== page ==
But the colors that Bennett produced were vocal, the singer continuously moving his microphone to and fro as if it were a brush, the better to capture the textures and tones he was creating in sound.
Even if Bennett weren't 86, the sweeping, intermissionless performance he gave – covering more than two dozen tunes – would have stood as a significant achievement in the art of song interpretation. That he plumbed so deeply into the meaning of ballads and so persuasively into pulsing swing rhythm at such an exalted age very nearly defied belief.
At this late date, how does Bennett manage to maintain such impeccable pitch (with only one slightly errant note amid an avalanche of them)? How does he continuously find new thoughts to express in repertoire he has been performing for decades?
In short, to quote a Michel Legrand song Bennett often performs but didn't this time around, how does he keep the music playing?
The mystery remains with Bennett but the pleasures of this evening belonged to an overflow crowd that packed the pavilion and covered practically every inch of the lawn. By many standards, this was a historic night.
Bennett recorded "Boulevard of Broken Dreams" more than six decades ago, after all, yet his performance at Ravinia captured the intensity of old while refreshing the piece, as well. He began softly and slowly, accompanied only by a walking bass line, the intimacy of this work remarkable in a wide-open, outdoor setting. His voice naturally sounded darker, grainier and lower in pitch than in the 1950 recording, but this only intensified the impact of one of the most tragic works in the Bennett songbook.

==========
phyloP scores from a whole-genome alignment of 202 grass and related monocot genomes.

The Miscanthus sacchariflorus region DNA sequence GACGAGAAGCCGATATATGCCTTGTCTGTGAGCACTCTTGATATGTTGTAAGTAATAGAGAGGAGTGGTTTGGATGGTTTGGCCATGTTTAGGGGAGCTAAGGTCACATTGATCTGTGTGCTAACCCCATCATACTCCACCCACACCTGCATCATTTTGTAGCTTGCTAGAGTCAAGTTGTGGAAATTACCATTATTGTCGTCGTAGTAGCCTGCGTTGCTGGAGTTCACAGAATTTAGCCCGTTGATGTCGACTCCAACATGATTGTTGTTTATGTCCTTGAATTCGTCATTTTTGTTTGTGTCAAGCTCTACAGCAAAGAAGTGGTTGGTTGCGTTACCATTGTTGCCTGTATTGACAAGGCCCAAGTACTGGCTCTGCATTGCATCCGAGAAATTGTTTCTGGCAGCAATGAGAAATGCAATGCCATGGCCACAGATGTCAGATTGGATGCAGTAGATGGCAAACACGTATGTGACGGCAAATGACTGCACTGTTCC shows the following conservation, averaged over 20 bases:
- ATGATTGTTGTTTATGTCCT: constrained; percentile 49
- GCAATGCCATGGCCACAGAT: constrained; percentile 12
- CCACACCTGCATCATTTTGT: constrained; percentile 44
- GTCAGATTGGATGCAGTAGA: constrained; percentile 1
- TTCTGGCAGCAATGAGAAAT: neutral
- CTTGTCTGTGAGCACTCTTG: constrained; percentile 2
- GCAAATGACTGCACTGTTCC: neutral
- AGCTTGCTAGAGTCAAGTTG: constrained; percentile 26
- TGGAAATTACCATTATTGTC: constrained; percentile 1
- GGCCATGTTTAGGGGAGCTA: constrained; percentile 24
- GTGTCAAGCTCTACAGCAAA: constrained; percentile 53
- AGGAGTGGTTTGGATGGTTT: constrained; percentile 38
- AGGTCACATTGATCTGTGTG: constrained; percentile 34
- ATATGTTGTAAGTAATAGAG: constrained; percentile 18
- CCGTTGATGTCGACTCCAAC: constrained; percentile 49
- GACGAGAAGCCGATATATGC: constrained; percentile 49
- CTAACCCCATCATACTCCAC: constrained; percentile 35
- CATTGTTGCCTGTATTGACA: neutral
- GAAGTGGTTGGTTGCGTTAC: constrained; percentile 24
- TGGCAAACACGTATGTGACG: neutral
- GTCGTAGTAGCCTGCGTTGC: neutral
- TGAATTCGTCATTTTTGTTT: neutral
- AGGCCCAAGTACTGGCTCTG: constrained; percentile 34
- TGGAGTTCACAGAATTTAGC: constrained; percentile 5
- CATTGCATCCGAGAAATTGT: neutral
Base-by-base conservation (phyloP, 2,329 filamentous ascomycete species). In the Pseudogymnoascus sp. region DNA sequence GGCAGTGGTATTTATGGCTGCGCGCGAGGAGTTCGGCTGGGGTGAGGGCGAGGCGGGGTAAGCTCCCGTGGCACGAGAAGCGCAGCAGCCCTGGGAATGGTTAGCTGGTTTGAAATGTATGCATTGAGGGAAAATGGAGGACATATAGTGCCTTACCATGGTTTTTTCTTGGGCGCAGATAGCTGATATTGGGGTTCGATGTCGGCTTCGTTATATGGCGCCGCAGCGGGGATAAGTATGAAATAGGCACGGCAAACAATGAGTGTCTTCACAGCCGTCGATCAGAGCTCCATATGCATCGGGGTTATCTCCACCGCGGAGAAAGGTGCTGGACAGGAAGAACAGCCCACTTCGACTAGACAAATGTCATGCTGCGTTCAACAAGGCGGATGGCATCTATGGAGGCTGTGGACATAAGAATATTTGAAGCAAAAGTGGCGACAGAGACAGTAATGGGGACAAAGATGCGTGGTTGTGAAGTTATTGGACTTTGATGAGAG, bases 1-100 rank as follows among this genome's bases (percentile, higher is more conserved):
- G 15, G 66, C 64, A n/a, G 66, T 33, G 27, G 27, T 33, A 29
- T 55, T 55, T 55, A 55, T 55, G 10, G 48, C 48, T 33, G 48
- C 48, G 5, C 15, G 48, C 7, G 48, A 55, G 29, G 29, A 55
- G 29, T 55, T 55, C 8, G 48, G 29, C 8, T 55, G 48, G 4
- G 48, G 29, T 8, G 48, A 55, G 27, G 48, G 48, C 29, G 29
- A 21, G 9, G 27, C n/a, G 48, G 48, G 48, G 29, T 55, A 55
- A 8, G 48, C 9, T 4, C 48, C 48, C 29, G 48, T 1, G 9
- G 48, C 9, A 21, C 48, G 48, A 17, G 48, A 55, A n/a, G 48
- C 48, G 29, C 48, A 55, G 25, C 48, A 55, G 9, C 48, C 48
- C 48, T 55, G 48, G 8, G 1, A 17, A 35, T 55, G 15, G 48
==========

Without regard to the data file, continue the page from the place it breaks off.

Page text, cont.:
By the time he reached the conclusion, Bennett was unfolding phrases with operatic grandeur, attaining in a jazz-pop setting an epic scale one sooner associates with "I Pagliacci." Yes, Bennett's singing long has conveyed undertones of Italian opera, but to hear the heroic climax he brought to "Boulevard" and other songs was to realize anew how much of this sensibility he always has applied to jazz-tinged pop singing.
Yet when it came to all-American swing, Bennett also reminded listeners how distinctively he addresses jazz rhythm. If Frank Sinatra brought unmatched tension and drive to up-tempo pieces, Bennett offered a somewhat lighter touch that was no less effective. His phrases seemed to bound – airborne – from one offbeat to the next in "I Got Rhythm," making his switch to half-time at the finish all the more striking. The energy and exuberance he expressed in "Sing You Sinners," the coy syncopation he articulated in "Steppin' Out with My Baby" and the upbeat swing with which he reinvented "One for My Baby (and One More for the Road)" attested to the breadth of his rhythmic vocabulary.
In ballads, Bennett stayed true to his tendency to take audaciously slow tempos and to invest each syllable with interpretive weight. "The Way You Look Tonight" rarely has opened more tenderly than in Bennett's reading, the singer accompanied only by guitar and suspending any sense of time or forward motion. The absence of a backbeat enabled Bennett to stretch phrases to extraordinary lengths, his lines soaring freely.
There were lighter moments, too, as in Bennett's duet with his daughter, Antonia Bennett, who opened the evening. But this familial performance of Stephen Sondheim's "Old Friends" amounted to something of a respite – a chance for the audience to catch its breath amid the vast emotional terrain Bennett was exploring.
The jazz quartet that pianist Lee Musiker led served Bennett quite well, and Musiker mostly restrained his penchant for overblown solos, though his cadenza in "Maybe This Time" bordered on faux-Rachmaninoff.
Bennett closed the evening with a confiding, introspective version of "Fly Me to the Moon," many in the audience erupting when he reached the line, "Let me sing forever more."
On this night, he sounded as if he could.